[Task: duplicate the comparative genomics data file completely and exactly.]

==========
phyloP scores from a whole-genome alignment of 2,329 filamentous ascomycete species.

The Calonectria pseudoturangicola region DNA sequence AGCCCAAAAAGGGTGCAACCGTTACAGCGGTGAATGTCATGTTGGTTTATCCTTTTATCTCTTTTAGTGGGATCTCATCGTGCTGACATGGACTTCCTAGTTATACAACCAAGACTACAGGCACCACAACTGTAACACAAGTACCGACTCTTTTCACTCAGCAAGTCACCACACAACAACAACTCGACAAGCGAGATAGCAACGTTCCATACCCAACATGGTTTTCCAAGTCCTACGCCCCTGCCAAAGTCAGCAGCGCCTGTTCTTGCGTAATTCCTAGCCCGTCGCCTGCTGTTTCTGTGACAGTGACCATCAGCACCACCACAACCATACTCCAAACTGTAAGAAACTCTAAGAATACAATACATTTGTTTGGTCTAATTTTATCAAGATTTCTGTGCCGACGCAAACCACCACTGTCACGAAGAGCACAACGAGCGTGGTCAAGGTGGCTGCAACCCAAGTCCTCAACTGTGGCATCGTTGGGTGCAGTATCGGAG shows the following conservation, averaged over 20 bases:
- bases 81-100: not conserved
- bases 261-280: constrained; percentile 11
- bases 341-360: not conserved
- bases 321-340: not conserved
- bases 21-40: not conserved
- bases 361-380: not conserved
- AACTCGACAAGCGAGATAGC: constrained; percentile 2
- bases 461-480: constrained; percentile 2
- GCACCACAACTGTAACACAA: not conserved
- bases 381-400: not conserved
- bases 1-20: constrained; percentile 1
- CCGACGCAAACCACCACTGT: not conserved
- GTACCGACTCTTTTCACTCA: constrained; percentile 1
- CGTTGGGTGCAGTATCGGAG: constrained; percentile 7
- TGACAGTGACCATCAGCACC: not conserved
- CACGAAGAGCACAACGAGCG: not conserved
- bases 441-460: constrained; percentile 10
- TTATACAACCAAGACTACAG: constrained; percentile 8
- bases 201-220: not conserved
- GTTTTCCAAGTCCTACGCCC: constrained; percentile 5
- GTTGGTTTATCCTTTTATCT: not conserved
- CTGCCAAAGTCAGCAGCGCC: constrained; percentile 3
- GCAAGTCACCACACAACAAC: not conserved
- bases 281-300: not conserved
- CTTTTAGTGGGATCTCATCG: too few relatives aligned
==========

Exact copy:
phyloP scores from a whole-genome alignment of 2,329 filamentous ascomycete species.

The Calonectria pseudoturangicola region DNA sequence AGCCCAAAAAGGGTGCAACCGTTACAGCGGTGAATGTCATGTTGGTTTATCCTTTTATCTCTTTTAGTGGGATCTCATCGTGCTGACATGGACTTCCTAGTTATACAACCAAGACTACAGGCACCACAACTGTAACACAAGTACCGACTCTTTTCACTCAGCAAGTCACCACACAACAACAACTCGACAAGCGAGATAGCAACGTTCCATACCCAACATGGTTTTCCAAGTCCTACGCCCCTGCCAAAGTCAGCAGCGCCTGTTCTTGCGTAATTCCTAGCCCGTCGCCTGCTGTTTCTGTGACAGTGACCATCAGCACCACCACAACCATACTCCAAACTGTAAGAAACTCTAAGAATACAATACATTTGTTTGGTCTAATTTTATCAAGATTTCTGTGCCGACGCAAACCACCACTGTCACGAAGAGCACAACGAGCGTGGTCAAGGTGGCTGCAACCCAAGTCCTCAACTGTGGCATCGTTGGGTGCAGTATCGGAG shows the following conservation, averaged over 20 bases:
- bases 81-100: not conserved
- bases 261-280: constrained; percentile 11
- bases 341-360: not conserved
- bases 321-340: not conserved
- bases 21-40: not conserved
- bases 361-380: not conserved
- AACTCGACAAGCGAGATAGC: constrained; percentile 2
- bases 461-480: constrained; percentile 2
- GCACCACAACTGTAACACAA: not conserved
- bases 381-400: not conserved
- bases 1-20: constrained; percentile 1
- CCGACGCAAACCACCACTGT: not conserved
- GTACCGACTCTTTTCACTCA: constrained; percentile 1
- CGTTGGGTGCAGTATCGGAG: constrained; percentile 7
- TGACAGTGACCATCAGCACC: not conserved
- CACGAAGAGCACAACGAGCG: not conserved
- bases 441-460: constrained; percentile 10
- TTATACAACCAAGACTACAG: constrained; percentile 8
- bases 201-220: not conserved
- GTTTTCCAAGTCCTACGCCC: constrained; percentile 5
- GTTGGTTTATCCTTTTATCT: not conserved
- CTGCCAAAGTCAGCAGCGCC: constrained; percentile 3
- GCAAGTCACCACACAACAAC: not conserved
- bases 281-300: not conserved
- CTTTTAGTGGGATCTCATCG: too few relatives aligned